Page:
To do: Make beds, mop floors, Two Minutes Hate
Wow! Hey! Look what I found! It's an INTERNET!
Between houseguests (wonderful) and laptop problems (insurmountable) and the run-up to my mother's arrival (imminent), I've been totally out of touch. Even so, you'd think I'd have sensed it — an obscure raising of the hackles, an isolated tingling in the extremities, the puzzling urge to upcycle a New York Times vending machine with a crowbar — but I didn't. Ross Douthat's op-ed on donor conception passed me by entirely. Thanks, ivfcycler, for pointing me to it. I was running a little low on irritation and contempt.
I don't have a lot of time; I still have to alphabetize the guest soaps before my mom comes, and perhaps install an in-ground swimming pool. But I do have time to say a few things about the article.
- It's predicated on a "study" — really a poll, whose methodology is riddled with problems — done by the Institute for American Values, an organization "devoted to contributing intellectually to the renewal of marriage." I think we can infer exactly which "American values" they work to uphold.
- It's deplorably sloppy. I want numbers. I want sources. Don't invoke a "substantial minority"; tell me whether it's 49% or 2%. Don't claim that "sperm donations generate between 30,000 and 60,000 conceptions every year" without acknowledging that that range, which is so variable from end to end as to be meaningless, is pulled directly from the deepest reaches of your ass. (No industry-wide numbers are maintained; one estimate posits a birth rate closer to 4,000-5,000.) If you're going to claim an enormous social impact, back it up with proof of...an enormous social impact.
- It hoists the rat-infested strawman that I believe I last saw erected on the lawn of I Fucking Hate William Saletan: that of designer babies. While it is true that some recipients pay premium rates for what they consider premium gametes, the vast majority of people pursuing donor conception are not, in fact, looking to create a race of gorgeous genetic robogeniustechnosuperbabies. We're looking for babies — possibly babies who might resemble us physically, possibly babies who come from a similar ethnic or religious background. Most of us shrivel in disgust at the idea of "shop[ping] for gametes the way you’d go shopping for a house or a car — buying ova from an Ivy League undergraduate, or sperm from a 6-foot-8, athletic, blue-eyed Dane." Most of us — in fact, I presume a substantial majority — are decent people doing our best, not cartoonish movie villians looking to people a master race, one hard-won fetus at a time.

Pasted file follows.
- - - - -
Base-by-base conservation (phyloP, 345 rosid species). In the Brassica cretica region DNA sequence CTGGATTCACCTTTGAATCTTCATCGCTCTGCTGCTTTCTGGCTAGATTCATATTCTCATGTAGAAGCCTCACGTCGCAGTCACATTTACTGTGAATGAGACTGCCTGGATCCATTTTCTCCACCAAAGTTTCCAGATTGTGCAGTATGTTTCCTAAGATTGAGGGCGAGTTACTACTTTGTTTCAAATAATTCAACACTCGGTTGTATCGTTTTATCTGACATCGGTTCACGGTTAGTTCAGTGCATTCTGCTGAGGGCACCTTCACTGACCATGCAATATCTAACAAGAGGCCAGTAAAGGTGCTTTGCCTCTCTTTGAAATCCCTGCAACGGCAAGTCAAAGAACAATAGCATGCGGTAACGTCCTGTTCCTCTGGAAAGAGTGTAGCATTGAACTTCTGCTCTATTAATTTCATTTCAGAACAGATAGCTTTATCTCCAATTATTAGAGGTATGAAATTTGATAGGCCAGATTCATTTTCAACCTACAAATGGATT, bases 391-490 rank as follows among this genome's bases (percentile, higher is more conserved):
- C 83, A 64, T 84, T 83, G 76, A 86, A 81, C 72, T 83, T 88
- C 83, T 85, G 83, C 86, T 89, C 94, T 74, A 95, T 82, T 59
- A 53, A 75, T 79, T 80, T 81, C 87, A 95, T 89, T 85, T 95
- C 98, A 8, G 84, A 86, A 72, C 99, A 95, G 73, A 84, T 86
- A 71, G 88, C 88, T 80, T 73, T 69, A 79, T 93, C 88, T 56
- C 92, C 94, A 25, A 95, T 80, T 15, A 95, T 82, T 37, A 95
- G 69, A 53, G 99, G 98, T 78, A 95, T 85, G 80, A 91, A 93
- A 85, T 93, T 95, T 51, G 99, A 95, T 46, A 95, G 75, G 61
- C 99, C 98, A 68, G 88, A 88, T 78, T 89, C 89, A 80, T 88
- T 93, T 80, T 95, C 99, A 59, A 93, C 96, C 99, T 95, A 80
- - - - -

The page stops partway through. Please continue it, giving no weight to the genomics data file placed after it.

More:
- It's not even internally consistent. Douthat, like other conservatives, gives lip service to the idea that the government intervenes too much in the lives of the American polluter factory farmer petroleum interests citizen. Yet in this article he seems to argue for...greater regulation. It takes a lot of work to stuff that big huge giant government up into a uterus, but Douthat, and others like him, are apparently perfectly willing to roll up their sleeves and get crammin'.
- Douthat's stinger, his reference to one subject's "feeling of existing entirely for 'other people’s purposes, and not my own,'" is downright comical. Is any child conceived for her own purposes? Son! Behold! I give you life, that you might watch eight episodes of Spongebob Squarepants and mouth off to your mother! It's the rare child who doesn't contrive some reason to resent her parents. I don't know about anyone else, but I'm pretty comfortable telling my kids we had them solely because we wanted them.
This article is a real shame, because I believe everyone would benefit from a long, nuanced dialogue about the benefits and costs of donor conception. This article, for all that it makes me want to set fire to something — perhaps that strawman; gosh, I hope it's not too close to his house — raises an issue we don't talk about much. Even I, one of the people Douthat's pointing at all j'accuse-y-style, haven't discussed it much here, in a space I've created for just such conversations. What are the repercussions for children of anonymous donor conception, and how do we balance that against our own desire for a family? (Remind me to write about this more when I don't have a gazebo to design, build, paint, landscape, and plumb — what, your gazebo doesn't have a 3/4 bath? — before 4 PM today.)
I'd say Douthat missed an opportunity, but of course he didn't. He did exactly what he meant to do. He raised the specter of an unhappy generation, hundreds of thousands of children made miserable by their parents' selfish straying from the narrowest of paths. He used the space given him by the paper of record — oh, New York Times, I weep — to advance the most reactionary of agendas. And he did it without needing to exert even a scintilla of intellectual rigor.